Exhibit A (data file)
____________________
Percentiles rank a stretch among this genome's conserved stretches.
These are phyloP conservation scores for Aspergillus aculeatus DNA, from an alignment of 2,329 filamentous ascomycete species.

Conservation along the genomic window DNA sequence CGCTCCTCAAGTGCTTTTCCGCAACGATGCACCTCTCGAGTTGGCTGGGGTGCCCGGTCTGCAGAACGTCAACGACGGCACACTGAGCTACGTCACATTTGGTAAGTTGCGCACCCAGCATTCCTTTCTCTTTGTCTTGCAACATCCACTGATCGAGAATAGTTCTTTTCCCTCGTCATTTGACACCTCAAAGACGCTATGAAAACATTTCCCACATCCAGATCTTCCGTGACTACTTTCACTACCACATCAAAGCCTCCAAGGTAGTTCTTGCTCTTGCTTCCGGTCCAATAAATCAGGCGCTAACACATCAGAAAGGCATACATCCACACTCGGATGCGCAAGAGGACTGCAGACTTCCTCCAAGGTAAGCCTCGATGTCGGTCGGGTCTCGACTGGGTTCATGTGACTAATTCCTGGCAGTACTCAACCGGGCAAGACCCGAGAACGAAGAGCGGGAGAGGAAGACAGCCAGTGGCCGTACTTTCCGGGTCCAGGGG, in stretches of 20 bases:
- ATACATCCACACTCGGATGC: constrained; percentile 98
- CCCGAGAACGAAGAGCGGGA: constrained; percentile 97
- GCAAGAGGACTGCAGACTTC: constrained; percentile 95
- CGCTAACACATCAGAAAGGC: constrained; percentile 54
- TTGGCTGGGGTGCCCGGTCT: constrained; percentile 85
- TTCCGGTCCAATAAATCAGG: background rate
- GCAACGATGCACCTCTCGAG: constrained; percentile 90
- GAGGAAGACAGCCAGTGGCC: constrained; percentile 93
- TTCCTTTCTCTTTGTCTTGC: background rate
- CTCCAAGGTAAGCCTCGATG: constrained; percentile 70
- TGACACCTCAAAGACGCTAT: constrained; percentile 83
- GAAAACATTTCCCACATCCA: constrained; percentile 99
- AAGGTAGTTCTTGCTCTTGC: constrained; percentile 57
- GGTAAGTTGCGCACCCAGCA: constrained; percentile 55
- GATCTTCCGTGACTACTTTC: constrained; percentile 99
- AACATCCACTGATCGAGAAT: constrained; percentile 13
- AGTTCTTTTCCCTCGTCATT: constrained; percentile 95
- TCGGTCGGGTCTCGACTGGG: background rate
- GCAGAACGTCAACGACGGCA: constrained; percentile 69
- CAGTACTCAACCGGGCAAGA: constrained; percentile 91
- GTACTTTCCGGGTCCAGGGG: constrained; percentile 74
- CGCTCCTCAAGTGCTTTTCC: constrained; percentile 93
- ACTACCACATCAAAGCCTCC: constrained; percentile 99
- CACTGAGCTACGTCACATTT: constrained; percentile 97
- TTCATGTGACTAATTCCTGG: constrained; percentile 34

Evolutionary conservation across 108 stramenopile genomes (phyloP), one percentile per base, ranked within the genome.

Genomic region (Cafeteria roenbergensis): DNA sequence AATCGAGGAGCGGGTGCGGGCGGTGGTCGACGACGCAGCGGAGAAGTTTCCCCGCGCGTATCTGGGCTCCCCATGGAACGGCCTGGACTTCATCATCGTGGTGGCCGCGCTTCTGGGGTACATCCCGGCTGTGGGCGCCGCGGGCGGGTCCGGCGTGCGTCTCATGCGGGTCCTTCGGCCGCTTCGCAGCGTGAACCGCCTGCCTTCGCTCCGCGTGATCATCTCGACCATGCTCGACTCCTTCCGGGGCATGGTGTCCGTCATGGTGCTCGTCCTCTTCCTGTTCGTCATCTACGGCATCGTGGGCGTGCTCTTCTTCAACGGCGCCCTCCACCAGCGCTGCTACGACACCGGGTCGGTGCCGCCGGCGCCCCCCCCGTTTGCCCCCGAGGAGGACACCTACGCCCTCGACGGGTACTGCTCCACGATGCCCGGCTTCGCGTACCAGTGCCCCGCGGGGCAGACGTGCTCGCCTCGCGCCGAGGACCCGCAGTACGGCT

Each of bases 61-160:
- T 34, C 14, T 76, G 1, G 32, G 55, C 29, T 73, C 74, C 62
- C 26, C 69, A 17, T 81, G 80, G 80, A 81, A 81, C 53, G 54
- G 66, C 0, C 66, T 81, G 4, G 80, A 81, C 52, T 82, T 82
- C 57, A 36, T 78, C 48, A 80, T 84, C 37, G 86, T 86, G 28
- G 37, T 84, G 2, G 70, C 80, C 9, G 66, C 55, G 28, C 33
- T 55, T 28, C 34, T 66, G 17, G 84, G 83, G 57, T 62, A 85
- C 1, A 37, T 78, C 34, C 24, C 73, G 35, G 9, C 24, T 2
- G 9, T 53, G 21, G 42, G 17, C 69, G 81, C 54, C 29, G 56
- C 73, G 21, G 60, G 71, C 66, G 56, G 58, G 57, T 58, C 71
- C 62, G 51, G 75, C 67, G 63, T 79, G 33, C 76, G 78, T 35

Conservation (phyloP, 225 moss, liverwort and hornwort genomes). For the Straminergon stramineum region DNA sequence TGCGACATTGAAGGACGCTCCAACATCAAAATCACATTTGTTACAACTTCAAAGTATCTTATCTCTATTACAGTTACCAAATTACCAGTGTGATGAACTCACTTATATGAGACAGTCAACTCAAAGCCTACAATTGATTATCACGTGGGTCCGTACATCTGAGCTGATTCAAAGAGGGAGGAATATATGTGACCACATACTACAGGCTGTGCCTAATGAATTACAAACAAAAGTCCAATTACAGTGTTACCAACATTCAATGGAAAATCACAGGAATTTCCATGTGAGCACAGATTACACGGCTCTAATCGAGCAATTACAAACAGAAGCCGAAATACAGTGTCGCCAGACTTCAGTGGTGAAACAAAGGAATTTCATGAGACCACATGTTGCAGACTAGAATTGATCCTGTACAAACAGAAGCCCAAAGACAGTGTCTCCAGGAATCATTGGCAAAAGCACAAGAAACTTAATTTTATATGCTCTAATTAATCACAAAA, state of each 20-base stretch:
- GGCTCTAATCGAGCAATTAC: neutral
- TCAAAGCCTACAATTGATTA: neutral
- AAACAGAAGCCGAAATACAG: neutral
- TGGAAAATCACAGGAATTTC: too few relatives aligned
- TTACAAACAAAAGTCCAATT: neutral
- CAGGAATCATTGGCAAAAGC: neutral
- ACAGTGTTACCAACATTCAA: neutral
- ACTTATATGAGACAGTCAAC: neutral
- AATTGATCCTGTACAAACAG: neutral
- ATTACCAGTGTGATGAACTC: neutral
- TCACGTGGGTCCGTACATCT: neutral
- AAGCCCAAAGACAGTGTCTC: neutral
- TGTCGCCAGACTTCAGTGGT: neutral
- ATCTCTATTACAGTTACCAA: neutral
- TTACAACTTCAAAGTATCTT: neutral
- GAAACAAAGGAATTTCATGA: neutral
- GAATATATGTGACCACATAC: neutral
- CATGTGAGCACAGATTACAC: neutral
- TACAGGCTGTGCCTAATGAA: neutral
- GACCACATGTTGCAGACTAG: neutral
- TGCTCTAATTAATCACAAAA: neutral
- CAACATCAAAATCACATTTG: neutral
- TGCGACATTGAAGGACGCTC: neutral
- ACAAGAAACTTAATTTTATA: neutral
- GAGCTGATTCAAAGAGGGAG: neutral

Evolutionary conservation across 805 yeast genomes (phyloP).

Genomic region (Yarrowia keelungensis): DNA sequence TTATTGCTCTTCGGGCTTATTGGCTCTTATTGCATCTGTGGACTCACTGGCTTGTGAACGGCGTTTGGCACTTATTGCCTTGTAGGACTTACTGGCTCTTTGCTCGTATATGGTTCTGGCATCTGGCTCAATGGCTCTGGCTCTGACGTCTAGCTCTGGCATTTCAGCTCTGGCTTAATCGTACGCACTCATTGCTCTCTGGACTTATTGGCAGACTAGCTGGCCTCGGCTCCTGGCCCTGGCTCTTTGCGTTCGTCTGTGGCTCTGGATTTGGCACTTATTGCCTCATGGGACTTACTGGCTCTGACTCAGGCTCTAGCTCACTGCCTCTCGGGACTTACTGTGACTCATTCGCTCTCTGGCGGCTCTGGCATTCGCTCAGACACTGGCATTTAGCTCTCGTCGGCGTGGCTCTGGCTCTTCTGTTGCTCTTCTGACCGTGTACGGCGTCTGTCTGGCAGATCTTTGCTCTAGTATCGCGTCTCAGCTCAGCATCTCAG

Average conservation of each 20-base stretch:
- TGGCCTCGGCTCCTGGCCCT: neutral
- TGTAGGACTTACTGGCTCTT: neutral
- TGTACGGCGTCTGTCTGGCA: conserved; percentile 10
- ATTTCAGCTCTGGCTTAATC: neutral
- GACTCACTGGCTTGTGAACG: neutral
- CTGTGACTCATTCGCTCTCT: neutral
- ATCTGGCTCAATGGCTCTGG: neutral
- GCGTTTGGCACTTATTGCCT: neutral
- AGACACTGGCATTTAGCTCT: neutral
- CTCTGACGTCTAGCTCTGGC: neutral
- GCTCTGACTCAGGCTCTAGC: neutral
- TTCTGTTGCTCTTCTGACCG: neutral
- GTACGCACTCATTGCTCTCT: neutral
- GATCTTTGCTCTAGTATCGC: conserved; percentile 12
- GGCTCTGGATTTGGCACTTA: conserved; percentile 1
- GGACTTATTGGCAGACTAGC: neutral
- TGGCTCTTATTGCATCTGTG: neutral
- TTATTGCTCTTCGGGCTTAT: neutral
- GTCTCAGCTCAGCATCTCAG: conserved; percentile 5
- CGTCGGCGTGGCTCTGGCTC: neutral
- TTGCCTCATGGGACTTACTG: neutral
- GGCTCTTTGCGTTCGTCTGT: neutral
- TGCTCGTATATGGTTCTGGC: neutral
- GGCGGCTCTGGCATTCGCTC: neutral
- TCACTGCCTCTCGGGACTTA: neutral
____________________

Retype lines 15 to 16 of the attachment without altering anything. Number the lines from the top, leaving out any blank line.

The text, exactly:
- GAAAACATTTCCCACATCCA: constrained; percentile 99
- AAGGTAGTTCTTGCTCTTGC: constrained; percentile 57